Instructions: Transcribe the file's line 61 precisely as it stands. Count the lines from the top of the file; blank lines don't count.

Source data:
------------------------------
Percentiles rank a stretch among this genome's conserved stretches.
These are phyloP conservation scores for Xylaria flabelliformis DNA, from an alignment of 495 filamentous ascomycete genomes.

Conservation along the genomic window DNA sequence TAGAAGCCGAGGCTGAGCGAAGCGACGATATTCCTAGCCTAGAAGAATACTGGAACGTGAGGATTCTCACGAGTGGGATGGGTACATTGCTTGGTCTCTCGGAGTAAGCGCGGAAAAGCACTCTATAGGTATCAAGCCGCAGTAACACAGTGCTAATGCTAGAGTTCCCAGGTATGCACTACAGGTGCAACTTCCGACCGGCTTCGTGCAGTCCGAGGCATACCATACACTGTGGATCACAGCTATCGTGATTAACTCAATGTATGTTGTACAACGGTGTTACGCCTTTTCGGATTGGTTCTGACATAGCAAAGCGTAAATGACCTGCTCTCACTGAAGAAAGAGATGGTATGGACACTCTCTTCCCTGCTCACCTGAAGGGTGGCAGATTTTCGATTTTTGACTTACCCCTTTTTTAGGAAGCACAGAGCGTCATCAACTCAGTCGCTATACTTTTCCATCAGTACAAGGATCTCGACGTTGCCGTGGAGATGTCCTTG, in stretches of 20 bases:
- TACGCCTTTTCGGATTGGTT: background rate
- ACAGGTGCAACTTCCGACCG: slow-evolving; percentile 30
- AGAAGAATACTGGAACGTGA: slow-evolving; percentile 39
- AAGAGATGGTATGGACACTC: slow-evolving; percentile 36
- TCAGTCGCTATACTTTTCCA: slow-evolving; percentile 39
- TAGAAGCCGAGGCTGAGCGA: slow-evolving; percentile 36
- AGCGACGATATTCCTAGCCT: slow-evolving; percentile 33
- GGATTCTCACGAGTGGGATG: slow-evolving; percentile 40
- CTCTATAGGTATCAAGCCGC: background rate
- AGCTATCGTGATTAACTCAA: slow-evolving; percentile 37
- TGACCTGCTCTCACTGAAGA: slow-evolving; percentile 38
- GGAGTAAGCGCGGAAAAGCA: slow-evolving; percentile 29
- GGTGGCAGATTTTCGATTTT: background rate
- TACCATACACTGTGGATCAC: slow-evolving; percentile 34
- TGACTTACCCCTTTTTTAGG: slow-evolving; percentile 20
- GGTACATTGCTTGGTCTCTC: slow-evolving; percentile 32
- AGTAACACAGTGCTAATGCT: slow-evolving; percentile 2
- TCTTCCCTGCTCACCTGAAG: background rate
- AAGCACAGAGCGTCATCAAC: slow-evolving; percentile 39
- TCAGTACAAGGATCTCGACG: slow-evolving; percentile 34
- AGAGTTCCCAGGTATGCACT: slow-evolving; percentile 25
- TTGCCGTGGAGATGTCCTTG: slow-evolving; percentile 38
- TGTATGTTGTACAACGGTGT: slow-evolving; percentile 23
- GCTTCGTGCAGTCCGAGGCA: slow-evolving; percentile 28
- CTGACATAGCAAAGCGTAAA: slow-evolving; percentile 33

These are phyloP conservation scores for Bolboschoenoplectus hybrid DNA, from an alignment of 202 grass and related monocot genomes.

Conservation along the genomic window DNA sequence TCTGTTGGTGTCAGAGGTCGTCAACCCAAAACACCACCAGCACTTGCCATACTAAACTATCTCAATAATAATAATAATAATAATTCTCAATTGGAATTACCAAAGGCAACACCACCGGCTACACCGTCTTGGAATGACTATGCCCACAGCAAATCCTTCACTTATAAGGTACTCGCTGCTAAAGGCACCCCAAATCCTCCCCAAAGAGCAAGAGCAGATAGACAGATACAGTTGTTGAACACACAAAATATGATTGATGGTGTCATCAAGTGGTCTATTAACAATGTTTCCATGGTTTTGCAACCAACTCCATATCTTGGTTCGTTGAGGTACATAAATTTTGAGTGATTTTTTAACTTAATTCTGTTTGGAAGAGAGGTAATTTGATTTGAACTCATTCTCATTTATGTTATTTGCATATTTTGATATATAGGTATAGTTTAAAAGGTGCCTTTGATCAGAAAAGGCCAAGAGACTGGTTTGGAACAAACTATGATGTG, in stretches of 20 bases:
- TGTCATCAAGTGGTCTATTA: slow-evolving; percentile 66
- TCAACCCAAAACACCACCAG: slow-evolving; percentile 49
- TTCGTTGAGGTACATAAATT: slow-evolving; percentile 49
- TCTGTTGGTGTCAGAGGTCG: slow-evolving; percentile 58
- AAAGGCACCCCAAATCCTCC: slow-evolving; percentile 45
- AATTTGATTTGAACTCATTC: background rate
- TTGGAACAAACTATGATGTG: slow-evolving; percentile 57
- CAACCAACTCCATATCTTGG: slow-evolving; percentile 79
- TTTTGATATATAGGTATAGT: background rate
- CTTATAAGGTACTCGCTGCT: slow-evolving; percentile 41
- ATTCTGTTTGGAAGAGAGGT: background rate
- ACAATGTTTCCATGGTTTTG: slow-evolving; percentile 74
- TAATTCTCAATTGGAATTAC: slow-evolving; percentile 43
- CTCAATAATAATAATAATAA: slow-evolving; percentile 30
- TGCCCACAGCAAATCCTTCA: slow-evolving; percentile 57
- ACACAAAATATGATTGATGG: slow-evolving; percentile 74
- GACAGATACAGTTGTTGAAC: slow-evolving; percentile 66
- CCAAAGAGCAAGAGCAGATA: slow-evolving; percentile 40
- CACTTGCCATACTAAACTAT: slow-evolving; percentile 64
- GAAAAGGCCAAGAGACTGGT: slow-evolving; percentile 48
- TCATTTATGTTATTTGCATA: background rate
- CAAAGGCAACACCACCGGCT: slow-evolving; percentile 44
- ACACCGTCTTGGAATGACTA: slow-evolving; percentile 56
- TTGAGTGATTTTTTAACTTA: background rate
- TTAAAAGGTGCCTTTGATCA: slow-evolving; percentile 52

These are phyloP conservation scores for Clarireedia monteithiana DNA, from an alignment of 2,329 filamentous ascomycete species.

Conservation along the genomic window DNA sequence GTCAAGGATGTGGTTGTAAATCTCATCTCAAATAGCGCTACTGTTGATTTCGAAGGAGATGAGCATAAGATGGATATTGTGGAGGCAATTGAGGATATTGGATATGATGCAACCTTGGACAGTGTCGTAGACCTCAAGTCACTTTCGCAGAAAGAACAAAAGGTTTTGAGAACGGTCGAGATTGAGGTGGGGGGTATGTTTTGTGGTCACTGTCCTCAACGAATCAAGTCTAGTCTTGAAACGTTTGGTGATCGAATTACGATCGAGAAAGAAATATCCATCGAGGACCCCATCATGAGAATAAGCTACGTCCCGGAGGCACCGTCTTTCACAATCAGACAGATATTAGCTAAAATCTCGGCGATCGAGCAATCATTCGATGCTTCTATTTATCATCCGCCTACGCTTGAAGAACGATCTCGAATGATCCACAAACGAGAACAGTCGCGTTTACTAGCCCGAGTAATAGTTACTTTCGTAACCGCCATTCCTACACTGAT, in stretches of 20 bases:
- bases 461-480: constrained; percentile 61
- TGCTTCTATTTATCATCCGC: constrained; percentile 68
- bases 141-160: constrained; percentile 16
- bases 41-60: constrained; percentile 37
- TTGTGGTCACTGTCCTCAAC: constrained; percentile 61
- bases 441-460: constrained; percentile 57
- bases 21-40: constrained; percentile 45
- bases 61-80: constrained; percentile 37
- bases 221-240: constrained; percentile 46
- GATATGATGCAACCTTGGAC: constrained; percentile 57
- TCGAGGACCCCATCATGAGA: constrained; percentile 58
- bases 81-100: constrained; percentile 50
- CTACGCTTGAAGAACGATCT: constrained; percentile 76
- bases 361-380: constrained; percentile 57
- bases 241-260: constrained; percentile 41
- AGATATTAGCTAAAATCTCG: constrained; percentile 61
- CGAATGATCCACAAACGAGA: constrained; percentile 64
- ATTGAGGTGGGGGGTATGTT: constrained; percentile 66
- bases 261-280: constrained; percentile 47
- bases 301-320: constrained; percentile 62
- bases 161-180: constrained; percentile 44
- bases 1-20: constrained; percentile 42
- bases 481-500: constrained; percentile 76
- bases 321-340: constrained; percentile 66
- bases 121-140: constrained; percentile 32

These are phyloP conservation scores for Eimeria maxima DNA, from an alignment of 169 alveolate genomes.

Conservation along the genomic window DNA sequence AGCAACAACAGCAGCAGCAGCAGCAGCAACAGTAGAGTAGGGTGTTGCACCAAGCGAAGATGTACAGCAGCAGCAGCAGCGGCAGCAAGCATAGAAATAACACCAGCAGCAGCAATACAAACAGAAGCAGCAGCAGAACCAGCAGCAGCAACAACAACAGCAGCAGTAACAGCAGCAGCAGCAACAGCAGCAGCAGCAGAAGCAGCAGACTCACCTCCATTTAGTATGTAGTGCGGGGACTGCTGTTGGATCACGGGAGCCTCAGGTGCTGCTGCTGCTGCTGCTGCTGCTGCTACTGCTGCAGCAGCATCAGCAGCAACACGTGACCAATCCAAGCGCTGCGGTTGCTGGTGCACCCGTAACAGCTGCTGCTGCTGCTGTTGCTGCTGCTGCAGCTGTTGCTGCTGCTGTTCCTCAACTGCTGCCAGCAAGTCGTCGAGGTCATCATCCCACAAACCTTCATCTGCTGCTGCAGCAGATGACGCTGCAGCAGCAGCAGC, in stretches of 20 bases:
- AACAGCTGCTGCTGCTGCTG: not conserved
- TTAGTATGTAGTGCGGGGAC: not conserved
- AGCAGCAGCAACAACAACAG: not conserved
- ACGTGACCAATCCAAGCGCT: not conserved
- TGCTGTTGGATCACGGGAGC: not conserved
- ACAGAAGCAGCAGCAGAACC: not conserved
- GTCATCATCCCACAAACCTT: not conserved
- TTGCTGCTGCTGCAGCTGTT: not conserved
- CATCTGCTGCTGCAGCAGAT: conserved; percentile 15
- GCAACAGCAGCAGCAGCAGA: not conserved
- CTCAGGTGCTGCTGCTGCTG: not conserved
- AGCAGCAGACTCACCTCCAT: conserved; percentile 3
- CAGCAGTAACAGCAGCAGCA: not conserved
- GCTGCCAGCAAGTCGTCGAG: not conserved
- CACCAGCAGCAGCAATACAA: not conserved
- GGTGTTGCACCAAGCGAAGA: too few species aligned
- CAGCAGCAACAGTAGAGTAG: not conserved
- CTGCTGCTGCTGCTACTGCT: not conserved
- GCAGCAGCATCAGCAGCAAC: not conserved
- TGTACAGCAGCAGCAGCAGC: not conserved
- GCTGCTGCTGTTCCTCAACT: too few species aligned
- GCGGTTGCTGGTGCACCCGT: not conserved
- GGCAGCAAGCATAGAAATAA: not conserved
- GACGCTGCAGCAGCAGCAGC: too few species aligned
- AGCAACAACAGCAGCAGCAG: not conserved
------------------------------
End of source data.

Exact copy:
- bases 41-60: constrained; percentile 37